Researchers at the University of Bonn investigate the role of the transcription factor for dopamine-producing neurons
The neurotransmitter dopamine influences the activity of a wide variety of brain areas. A deficiency of this substance can have drastic consequences: The death of dopamine-producing nerve cells in the substantia nigra – a particularly sensitive part of the brain – is what causes the core symptoms of Parkinson’s disease. An international team from the University of Bonn has now investigated the role played by the transcription factor BCL11A in mice and human cells. If this important factor is missing, the neurons are even more sensitive and more likely to die. The researchers suspect that BCL11A plays a protective role for neurons. The study is now published in Cell Reports.
The human midbrain contains nerve cells that produce dopamine (dopaminergic neurons). “This neurotransmitter influences other neurons by amplifying or dampening their activity,” explains Prof. Dr. Sandra Blaess from the Institute for Reconstructive Neurobiology at the University Hospital Bonn. Like the treble and bass controls on a radio, these special neurons do not change the song or the tune, but they can drastically alter the effect. Dopamine-producing neurons also play a major role in Parkinson’s disease: the dopamine cells located in the substantia nigra, a dark-appearing structure in the midbrain, die off. The resulting lack of dopamine causes the movement dysfunctions associated with the disease.
The dopamine-producing neurons form extensive connections in a large number of brain areas, for example in the cerebral cortex or the striatum. “This raises the question of whether there are specialized groups within these dopaminergic neurons that affect only certain areas of the brain,” Dr. Emmanouil Metzakopian of the UK Dementia Research Institute at The University of Cambridge explains, who contributed data on human cells to the study. The transcription factor BCL11A is known to be important for determining cell properties, for example in the cerebral cortex and also in the immune system. Prof. Blaess’ team now investigated for the first time what role BCL11A plays in the different properties of dopaminergic neurons. […]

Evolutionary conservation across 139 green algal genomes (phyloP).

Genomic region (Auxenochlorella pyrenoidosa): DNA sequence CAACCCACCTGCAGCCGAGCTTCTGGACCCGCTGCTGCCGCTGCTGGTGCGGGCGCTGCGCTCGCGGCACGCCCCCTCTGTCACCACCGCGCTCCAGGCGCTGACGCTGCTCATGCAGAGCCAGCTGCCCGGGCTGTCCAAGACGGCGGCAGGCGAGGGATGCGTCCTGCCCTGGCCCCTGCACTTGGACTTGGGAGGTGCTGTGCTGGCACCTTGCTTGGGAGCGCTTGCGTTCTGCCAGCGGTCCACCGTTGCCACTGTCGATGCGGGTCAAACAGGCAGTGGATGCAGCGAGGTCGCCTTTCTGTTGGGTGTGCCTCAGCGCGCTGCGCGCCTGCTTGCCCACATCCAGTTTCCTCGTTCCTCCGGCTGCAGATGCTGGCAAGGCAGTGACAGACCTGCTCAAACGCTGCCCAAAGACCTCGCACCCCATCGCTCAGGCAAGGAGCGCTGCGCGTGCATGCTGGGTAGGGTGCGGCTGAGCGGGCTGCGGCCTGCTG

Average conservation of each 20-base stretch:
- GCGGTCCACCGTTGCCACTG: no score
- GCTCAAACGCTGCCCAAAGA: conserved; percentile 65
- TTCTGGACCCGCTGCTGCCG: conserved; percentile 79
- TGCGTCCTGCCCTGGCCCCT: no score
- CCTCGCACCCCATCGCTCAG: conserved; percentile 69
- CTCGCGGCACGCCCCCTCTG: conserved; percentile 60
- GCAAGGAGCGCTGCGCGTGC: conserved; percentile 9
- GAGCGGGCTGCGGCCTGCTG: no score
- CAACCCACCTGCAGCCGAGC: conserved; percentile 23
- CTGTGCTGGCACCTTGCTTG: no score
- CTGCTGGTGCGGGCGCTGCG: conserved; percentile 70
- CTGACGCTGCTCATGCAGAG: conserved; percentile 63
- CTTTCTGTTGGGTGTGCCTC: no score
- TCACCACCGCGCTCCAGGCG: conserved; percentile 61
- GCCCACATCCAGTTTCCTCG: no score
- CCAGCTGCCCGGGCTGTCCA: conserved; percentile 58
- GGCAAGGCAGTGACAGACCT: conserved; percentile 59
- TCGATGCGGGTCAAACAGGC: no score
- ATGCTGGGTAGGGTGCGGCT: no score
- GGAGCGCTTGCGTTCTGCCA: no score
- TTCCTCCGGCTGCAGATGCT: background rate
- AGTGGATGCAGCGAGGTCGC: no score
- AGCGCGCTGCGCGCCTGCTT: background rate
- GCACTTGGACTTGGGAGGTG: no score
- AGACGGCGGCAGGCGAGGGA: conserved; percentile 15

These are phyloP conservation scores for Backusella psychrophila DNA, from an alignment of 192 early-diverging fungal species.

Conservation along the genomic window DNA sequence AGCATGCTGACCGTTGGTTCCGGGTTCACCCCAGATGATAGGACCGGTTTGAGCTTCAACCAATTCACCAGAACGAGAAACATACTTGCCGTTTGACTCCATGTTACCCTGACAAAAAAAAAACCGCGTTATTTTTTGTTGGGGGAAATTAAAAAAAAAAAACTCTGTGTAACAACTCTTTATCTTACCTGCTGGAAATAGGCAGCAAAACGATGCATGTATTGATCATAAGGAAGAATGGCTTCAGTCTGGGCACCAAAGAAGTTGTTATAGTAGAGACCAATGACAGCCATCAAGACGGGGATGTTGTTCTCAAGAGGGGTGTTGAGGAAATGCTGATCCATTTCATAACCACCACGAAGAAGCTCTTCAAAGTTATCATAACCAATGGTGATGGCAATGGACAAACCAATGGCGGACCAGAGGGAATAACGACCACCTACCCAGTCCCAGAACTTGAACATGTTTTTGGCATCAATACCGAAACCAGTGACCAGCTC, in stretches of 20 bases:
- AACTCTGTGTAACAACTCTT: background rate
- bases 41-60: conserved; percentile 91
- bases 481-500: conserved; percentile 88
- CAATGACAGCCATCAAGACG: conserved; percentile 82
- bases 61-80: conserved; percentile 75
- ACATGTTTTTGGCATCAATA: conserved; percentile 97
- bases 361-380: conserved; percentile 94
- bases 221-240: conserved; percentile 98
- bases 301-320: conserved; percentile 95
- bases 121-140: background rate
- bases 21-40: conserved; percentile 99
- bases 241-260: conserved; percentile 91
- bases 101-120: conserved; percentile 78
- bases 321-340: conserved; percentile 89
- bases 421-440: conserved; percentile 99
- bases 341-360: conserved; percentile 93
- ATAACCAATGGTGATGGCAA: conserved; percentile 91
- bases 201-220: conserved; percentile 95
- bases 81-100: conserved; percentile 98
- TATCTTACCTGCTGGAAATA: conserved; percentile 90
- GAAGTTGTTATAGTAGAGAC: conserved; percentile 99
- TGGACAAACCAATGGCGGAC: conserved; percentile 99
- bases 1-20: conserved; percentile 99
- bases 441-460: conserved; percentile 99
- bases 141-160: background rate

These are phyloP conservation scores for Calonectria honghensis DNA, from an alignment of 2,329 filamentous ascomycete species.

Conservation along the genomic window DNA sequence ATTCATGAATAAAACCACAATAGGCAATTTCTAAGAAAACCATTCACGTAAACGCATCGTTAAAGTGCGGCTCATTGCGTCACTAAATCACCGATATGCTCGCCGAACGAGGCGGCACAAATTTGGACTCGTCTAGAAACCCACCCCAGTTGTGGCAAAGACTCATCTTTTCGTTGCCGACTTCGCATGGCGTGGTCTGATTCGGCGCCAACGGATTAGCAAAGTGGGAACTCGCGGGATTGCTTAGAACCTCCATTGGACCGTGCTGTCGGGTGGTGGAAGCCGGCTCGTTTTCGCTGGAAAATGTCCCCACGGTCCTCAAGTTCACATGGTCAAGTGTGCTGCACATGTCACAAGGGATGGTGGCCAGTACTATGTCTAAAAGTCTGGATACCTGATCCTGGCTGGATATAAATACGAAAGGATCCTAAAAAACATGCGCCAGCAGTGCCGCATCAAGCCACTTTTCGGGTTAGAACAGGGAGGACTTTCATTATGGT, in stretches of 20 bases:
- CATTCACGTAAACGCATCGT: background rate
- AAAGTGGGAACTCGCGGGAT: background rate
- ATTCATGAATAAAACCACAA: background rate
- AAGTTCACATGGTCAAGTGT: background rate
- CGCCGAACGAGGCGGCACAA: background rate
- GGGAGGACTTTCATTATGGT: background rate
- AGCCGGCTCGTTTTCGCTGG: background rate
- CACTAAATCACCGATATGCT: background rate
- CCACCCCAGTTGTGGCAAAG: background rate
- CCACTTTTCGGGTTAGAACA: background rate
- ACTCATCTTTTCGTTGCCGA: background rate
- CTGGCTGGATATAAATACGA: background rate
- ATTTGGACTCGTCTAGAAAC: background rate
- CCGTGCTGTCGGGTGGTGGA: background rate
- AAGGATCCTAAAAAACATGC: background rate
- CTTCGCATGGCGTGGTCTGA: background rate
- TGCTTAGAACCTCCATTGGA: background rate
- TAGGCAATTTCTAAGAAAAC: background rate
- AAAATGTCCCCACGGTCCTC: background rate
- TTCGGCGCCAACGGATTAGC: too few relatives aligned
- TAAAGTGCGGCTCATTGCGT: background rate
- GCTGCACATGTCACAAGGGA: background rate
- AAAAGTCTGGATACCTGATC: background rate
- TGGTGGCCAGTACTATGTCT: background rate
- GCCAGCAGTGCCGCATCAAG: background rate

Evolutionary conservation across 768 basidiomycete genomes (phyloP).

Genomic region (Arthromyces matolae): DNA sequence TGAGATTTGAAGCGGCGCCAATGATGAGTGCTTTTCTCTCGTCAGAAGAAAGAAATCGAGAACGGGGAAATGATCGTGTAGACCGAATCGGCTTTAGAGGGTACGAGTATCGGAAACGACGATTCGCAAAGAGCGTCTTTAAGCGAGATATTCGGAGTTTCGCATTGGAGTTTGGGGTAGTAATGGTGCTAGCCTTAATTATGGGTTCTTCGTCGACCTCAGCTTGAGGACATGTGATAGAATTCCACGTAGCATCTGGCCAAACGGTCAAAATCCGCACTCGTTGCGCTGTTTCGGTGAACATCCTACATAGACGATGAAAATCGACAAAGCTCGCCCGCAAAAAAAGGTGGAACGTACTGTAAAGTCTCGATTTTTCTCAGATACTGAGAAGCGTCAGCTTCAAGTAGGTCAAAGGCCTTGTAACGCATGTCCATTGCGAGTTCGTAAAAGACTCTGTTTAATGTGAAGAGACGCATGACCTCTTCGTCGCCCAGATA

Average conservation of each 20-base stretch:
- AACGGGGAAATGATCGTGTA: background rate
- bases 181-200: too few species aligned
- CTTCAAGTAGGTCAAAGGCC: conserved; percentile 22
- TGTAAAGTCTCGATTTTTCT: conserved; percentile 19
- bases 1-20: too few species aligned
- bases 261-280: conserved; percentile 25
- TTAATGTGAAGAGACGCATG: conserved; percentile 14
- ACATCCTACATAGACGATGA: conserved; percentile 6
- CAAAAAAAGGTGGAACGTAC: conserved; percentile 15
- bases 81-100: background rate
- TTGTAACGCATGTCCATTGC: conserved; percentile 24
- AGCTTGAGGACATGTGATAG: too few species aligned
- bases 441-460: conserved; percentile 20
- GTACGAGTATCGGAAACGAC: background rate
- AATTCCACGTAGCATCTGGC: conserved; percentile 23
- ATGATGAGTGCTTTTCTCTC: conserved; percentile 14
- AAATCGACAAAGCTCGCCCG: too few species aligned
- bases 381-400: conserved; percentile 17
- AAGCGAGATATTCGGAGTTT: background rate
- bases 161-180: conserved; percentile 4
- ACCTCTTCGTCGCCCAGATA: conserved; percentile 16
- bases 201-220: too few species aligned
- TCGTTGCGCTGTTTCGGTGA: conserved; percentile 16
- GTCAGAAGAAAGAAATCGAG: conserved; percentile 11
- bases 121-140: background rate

Participating institutions and funding:
In addition to the Institute of Reconstructive Neurobiology, the Institute of Anatomy and the Department of Neuropathology of the University of Bonn, the German Center for Neurodegenerative Diseases (DZNE), the University of Ulm, the University of Cambridge, the UK Dementia Research Institute (UK DRI) at Cambridge and the University of Hong Kong are involved. The study was mainly funded by the German Research Foundation (DFG).
Publication: M. Tolve et al.: The transcription factor BCL11A defines distinct subsets of midbrain dopaminergic neurons, Cell Reports, DOI: https://doi.org/10.1016/j.celrep.2021.109697